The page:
OECD Guidelines for the Testing of Chemicals, Section 4
- 2074-5788 (online)
The OECD Guidelines for the Testing of Chemicals is a collection of about 150 of the most relevant internationally agreed testing methods used by government, industry and independent laboratories to identify and characterise potential hazards of chemicals. They are a set of tools for professionals, used primarily in regulatory safety testing and subsequent chemical and chemical product notification, chemical registration and in chemical evaluation. They can also be used for the selection and ranking of candidate chemicals during the development of new chemicals and products and in toxicology research. This group of tests covers health effects.
Test No. 405: Acute Eye Irritation/Corrosion
- Replaced by
- Test No. 405: Acute Eye Irritation/Corrosion
- 24 Apr 2002
This method provides information on health hazard likely to arise from exposure to test substance (liquids, solids and aerosols) by application on the eye.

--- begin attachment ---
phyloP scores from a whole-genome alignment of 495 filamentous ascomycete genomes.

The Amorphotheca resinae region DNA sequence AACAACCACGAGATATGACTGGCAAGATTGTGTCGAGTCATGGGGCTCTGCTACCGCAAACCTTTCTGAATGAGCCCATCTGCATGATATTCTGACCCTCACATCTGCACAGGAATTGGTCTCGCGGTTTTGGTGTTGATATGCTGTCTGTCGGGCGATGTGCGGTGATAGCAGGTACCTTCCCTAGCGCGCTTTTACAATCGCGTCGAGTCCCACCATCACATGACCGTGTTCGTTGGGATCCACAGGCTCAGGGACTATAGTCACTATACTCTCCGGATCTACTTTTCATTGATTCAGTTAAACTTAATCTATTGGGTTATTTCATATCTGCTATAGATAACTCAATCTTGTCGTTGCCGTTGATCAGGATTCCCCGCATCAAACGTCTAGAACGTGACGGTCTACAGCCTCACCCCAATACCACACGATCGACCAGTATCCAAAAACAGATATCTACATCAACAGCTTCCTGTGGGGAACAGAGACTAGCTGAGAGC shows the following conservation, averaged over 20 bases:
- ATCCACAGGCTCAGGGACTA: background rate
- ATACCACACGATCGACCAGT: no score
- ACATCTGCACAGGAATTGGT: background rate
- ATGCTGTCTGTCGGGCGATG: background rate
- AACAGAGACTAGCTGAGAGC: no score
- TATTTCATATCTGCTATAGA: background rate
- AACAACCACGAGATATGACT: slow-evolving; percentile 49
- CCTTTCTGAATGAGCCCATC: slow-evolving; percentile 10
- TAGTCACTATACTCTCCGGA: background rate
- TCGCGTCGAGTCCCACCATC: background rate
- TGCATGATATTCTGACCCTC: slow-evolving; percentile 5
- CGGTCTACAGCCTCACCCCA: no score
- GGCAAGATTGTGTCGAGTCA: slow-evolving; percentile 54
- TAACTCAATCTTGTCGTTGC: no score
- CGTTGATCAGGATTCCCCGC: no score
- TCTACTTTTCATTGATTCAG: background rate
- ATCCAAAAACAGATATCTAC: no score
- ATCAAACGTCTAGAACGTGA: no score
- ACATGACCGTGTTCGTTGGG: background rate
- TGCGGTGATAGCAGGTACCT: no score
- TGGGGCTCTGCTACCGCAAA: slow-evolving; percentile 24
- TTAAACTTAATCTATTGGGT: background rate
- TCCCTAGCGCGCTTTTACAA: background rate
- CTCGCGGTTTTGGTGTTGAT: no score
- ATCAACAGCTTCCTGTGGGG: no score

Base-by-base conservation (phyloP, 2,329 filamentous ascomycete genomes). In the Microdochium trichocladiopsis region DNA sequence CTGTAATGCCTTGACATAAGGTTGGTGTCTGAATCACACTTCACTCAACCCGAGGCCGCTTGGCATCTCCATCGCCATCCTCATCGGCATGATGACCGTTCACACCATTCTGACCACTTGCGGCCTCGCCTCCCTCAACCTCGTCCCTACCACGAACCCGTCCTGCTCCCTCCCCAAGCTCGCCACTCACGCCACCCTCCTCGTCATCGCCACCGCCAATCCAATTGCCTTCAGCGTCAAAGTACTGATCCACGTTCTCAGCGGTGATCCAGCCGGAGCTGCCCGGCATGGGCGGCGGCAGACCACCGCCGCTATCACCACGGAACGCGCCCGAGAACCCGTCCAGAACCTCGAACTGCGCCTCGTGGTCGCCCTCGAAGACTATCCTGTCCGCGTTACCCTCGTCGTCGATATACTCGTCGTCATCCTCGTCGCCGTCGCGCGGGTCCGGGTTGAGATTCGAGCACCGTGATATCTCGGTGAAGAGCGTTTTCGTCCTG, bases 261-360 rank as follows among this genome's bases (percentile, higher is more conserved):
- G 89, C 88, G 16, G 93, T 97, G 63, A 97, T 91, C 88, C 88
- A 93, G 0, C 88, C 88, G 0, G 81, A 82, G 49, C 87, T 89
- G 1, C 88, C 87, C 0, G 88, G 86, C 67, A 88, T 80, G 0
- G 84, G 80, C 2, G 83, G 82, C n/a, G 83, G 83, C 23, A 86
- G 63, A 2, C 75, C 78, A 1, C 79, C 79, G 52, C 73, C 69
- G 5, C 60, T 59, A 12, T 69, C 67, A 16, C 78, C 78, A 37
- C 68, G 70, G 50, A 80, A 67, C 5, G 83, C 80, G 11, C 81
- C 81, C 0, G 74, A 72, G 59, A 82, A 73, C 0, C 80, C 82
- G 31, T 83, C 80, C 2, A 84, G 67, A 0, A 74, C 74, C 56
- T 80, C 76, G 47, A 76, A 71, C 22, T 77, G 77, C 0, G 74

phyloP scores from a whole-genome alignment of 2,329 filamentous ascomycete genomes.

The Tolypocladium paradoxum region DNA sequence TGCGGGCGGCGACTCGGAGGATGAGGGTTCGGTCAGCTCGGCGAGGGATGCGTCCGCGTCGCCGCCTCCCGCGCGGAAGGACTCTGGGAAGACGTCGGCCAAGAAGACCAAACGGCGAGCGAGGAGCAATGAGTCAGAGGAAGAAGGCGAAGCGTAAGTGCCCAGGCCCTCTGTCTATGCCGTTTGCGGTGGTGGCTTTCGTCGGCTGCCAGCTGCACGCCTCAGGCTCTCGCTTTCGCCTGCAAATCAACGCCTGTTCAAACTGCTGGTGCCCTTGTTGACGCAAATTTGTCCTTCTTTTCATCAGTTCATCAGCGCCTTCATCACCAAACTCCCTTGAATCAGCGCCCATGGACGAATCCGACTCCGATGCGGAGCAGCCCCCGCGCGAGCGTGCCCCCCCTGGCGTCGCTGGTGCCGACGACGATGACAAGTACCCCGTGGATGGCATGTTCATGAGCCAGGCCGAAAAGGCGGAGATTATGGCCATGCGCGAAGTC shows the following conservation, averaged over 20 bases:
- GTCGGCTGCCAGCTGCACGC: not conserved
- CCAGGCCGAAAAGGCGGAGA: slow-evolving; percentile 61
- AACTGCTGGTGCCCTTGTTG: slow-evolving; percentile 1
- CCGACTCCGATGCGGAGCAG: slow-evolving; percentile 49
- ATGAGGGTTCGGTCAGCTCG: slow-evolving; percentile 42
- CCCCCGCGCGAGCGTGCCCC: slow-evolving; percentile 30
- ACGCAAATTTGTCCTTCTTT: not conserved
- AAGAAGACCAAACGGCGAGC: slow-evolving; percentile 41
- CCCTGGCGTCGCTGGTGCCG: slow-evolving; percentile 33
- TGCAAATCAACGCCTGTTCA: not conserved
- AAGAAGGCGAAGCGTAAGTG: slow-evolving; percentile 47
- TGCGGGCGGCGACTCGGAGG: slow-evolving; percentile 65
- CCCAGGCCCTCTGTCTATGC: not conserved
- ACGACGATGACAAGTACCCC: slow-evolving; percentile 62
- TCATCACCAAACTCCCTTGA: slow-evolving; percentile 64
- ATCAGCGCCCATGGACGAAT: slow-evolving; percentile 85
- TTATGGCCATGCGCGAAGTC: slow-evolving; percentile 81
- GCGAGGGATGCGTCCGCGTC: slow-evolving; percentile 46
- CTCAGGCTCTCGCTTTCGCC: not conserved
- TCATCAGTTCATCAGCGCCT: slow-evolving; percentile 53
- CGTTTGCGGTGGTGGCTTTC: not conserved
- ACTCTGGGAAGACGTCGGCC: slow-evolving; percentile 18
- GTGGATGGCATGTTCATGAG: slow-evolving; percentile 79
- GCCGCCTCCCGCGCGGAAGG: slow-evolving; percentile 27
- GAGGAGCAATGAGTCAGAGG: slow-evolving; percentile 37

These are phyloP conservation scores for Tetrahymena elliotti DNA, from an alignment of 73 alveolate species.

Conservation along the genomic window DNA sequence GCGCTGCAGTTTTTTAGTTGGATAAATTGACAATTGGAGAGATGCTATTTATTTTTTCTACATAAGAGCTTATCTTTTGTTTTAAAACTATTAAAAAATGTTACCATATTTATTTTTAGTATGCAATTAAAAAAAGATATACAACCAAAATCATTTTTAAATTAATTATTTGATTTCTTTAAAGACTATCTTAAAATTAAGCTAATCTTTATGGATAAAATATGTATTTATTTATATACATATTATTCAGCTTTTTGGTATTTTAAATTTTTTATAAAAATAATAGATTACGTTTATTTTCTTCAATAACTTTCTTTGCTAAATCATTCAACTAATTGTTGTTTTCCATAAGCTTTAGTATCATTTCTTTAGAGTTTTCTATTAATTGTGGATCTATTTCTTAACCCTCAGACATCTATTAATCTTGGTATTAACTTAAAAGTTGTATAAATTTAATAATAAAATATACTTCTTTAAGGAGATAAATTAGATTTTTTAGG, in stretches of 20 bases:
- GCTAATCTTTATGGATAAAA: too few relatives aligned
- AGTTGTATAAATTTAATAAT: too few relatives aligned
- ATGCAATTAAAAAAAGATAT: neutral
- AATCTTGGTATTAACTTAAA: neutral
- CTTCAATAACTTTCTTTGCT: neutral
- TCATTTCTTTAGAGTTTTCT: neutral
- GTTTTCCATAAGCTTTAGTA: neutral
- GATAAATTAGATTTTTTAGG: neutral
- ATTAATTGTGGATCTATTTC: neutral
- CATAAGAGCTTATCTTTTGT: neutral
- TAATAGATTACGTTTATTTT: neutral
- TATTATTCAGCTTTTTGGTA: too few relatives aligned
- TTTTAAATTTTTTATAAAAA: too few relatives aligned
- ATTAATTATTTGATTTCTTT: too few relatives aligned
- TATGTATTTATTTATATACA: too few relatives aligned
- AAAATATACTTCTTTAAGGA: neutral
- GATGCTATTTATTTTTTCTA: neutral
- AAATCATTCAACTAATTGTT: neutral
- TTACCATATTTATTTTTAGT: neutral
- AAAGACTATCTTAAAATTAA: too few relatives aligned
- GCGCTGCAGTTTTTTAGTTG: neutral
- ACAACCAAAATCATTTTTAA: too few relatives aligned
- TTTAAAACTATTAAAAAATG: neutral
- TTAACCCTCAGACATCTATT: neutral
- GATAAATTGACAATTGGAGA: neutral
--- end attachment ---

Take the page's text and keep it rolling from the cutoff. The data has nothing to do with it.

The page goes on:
This Test Guideline is intended preferably for use with albino rabbit. The test substance is applied in a single dose in the conjunctival sac of one eye of each animal. The other eye, which remains untreated, serves as a control. The initial test uses an animal; the dose level depends on the test substance nature. A confirmatory test should be made if a corrosive effect is not observed in the initial test, the irritant or negative response should be confirmed using up to two additional animals. It is recommended that it be conducted in a sequential manner in one animal at a time, rather than exposing the two additional animals simultaneously. The duration of the observation period should be sufficient to evaluate fully the magnitude and reversibility of the effects observed. The eyes should be examined at 1, 24, 48, and 72 hours after test substance application. The ocular irritation scores should be evaluated in conjunction with the nature and severity of lesions, and their reversibility or lack of reversibility. The individual scores do not represent an absolute standard for the irritant properties of a material, as other effects of the test material are also evaluated.